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Despite difficult relations between the United States and China, collaborative research between the two countries has remained resilient. But with young scientists entering the workforce amid heightened political tensions, concerns are growing that opportunities for large-scale, international projects could be curtailed.

https://www.nature.com/articles/d41586-022-00570-0

What can the U.S. government do to curtail scientific cooperation between China and the United States? Does the U.S. government have the legal right to curtail scientific cooperation between China and the United States? Does it have the right to deny all cooperation between the two, or only certain cooperation? If it's limited, what kind of cooperation can be curtailed and can individuals or institutions challenge that decision through the legal system or not?

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The federal government has full control over international relations, further The President is given pretty wide latitude in this regard so many things could be done by simple executive action. The largest concern would be retaliation by China more than any sort of action through legislative or judicial systems.

Common things that can be and are done primarily focus on restrictions from individual grants. Things like requiring some or all amounts of the money to be spent in the US or with US companies, requiring security clearances for everyone involved, requiring all data only be housed in the US. Other things can be done like curtailing visas for visiting Chinese scientists or students. There is also the technology embargo that has been enacted against China, and specific Chinese companies like Huawei.

As the tensions between the US and China rise along with the increase in corporate espionage it wouldn't be surprising to see additional restrictions placed on interacting with China.

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    the US has already suspended cooperation with China's space agency. So, yeah, it could be done.
    – Faito Dayo
    Aug 13, 2022 at 15:42
  • Re full control: Not really. It has good control (but not close to full control) over US government relationships with other countries. If it had full control, the Rosenbergs, Aldrich Ames, Robert Hansen, Julian Assange, Edward Snowden, and a host of others wouldn't have been able to leak secrets to other countries. The US government does have fairly good (but not full) after-the-fact control. With regard to funding, the US federal government has very good (but not full) control over its own collaborations with other countries. Things do slip through the cracks. Aug 14, 2022 at 12:33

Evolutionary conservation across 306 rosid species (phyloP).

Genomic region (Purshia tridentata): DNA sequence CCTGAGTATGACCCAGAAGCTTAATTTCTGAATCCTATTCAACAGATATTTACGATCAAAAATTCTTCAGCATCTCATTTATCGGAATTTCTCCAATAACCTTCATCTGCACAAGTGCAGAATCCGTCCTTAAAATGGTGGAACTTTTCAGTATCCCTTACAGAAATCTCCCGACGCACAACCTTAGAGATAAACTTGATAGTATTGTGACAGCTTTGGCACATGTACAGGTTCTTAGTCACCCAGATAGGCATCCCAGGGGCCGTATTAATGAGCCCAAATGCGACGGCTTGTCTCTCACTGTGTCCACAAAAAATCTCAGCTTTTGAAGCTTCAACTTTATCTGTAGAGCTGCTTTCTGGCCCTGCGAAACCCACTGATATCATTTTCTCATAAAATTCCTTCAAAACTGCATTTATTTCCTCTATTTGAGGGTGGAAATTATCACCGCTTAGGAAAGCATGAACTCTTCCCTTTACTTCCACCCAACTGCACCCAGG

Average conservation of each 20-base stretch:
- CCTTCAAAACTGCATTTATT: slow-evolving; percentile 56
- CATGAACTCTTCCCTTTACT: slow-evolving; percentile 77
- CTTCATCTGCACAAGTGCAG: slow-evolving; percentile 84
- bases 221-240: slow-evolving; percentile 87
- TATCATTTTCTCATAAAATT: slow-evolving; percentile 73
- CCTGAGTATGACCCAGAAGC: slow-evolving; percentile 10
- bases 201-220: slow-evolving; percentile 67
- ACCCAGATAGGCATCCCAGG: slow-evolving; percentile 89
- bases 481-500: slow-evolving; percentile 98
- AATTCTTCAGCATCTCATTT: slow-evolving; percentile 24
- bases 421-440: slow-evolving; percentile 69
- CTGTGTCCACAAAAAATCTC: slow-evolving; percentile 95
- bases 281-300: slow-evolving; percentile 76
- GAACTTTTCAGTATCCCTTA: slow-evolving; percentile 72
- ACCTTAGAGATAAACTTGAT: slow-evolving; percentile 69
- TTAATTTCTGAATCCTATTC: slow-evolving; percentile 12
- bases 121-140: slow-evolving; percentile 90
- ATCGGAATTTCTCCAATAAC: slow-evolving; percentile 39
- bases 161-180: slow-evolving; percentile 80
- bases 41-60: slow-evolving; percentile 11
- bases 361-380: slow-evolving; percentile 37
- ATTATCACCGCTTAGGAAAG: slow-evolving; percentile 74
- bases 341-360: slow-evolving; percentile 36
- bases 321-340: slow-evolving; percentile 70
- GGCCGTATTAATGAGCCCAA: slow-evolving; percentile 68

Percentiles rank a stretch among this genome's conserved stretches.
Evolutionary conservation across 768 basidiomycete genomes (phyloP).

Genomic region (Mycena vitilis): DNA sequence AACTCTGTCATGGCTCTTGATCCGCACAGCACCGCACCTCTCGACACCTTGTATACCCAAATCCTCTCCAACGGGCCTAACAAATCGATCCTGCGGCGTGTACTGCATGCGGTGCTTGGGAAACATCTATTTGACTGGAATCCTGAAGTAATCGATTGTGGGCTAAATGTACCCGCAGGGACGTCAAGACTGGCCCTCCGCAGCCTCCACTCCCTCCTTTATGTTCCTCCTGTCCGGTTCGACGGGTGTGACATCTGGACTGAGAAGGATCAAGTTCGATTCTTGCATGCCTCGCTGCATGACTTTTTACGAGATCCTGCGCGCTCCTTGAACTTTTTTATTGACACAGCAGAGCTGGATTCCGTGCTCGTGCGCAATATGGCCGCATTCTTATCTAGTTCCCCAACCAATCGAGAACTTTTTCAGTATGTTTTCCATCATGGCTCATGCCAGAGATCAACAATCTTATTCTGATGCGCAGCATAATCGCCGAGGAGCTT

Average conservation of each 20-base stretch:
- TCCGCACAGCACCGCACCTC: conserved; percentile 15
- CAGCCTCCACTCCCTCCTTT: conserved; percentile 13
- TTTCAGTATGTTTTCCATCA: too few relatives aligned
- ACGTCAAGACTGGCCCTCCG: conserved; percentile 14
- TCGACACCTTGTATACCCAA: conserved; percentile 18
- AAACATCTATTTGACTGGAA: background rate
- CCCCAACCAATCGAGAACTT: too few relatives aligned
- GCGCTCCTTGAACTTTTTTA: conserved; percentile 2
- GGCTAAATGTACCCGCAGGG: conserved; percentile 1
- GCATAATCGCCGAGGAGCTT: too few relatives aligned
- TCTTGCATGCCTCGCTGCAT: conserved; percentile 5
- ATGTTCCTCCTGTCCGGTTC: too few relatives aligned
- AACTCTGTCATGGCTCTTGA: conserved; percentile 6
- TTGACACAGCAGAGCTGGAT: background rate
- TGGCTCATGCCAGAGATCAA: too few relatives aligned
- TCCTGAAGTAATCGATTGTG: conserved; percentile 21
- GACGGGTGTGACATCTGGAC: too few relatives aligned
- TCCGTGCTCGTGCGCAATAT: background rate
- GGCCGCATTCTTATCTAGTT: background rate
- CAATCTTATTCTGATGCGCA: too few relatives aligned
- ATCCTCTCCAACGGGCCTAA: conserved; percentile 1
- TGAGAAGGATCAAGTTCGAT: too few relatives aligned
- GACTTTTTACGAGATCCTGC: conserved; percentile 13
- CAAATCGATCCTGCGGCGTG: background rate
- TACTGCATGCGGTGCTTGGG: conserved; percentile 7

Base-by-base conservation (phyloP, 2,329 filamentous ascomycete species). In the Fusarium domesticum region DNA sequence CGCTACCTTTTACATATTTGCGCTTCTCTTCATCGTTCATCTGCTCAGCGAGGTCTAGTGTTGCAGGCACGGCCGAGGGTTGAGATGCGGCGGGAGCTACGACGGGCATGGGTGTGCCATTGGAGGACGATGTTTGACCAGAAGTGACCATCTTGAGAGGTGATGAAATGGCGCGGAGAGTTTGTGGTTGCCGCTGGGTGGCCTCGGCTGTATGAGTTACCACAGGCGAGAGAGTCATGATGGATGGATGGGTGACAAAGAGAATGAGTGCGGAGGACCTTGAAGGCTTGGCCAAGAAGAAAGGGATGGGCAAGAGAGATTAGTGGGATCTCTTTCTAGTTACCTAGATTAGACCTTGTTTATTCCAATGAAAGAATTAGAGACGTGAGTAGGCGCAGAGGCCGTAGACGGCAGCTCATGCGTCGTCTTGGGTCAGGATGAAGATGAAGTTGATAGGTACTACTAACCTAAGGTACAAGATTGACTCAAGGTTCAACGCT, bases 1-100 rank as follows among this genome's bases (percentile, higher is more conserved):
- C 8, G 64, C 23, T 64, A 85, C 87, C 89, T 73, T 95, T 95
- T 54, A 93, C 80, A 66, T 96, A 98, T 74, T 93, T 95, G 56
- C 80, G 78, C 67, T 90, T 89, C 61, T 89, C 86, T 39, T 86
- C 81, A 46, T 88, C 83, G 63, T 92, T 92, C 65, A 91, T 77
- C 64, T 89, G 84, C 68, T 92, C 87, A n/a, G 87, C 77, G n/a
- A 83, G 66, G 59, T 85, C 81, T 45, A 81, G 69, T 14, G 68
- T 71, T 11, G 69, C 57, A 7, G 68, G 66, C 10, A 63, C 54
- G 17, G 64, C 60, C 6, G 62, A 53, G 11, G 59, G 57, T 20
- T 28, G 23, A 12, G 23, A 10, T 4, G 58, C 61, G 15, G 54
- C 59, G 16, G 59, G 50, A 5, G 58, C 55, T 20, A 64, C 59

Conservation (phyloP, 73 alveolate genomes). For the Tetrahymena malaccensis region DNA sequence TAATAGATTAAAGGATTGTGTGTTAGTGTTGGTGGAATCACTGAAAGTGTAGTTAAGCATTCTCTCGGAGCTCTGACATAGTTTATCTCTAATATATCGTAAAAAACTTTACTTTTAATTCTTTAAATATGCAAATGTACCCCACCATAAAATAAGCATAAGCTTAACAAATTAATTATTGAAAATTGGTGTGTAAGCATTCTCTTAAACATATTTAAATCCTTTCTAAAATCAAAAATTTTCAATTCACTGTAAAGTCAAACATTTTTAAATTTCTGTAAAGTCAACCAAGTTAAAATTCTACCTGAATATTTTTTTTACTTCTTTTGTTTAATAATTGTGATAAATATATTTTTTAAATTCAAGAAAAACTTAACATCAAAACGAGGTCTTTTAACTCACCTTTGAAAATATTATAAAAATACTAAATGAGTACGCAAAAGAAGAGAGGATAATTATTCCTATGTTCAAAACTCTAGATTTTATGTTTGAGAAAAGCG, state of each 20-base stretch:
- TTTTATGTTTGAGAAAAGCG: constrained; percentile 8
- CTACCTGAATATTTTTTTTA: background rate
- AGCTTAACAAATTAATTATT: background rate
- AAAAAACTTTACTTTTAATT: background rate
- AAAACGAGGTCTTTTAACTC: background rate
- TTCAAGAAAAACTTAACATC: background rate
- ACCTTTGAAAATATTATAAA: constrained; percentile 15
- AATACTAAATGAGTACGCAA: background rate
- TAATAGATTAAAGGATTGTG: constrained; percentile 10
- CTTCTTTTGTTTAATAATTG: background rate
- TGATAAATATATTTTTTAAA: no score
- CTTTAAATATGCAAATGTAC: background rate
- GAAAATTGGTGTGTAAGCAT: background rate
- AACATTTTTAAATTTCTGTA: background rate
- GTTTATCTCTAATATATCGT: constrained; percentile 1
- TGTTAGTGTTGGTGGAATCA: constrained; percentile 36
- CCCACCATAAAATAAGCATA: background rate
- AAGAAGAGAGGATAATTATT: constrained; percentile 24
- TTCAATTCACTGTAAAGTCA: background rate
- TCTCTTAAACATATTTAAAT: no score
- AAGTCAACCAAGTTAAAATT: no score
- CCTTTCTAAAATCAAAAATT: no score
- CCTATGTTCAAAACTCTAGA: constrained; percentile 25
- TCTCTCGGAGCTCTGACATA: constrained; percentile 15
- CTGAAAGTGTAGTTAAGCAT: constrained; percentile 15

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This would not be without precedent. During the cold war, the United States curtailed scientific cooperation with the USSR using export restrictions. While you would think of export restrictions as applying only to physical goods, the US did also apply them to immaterial goods like knowledge. Specifically cryptographic algorithms.

While such restrictions can not conceivably contain knowledge in the 21st century, they can still be used to prevent cooperation between organizations which operate above-board.

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  • Note however that this did not restrict cooperation between scientists of the East and the West. A beautiful story from my field Mathematics is that of the ADHM construction. This was found independently two British (where similar laws existed) and two Russian scientists. They met on a conference and after realising the similarity of their work they published the results in a joint paper. Aug 14, 2022 at 12:49
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Scientists depend on grants, and many grants come from governmental organisations such as the NSF. It can either not award grants, or attach strings that make collaboration difficult.

The government can make it harder for Chinese scientists to obtain visas.

It can require security licences and so forth that would make technology collaborations harder.

It can block entire companies such as Huawei.

The government either has the legal right to do this, or can give itself that right.

Finally, it can set the tone for interactions. Scientists don't want to be associated with "bad things", and if the government is constantly sending the message "China is bad, China is bad", researchers are less likely to want to collaborate.

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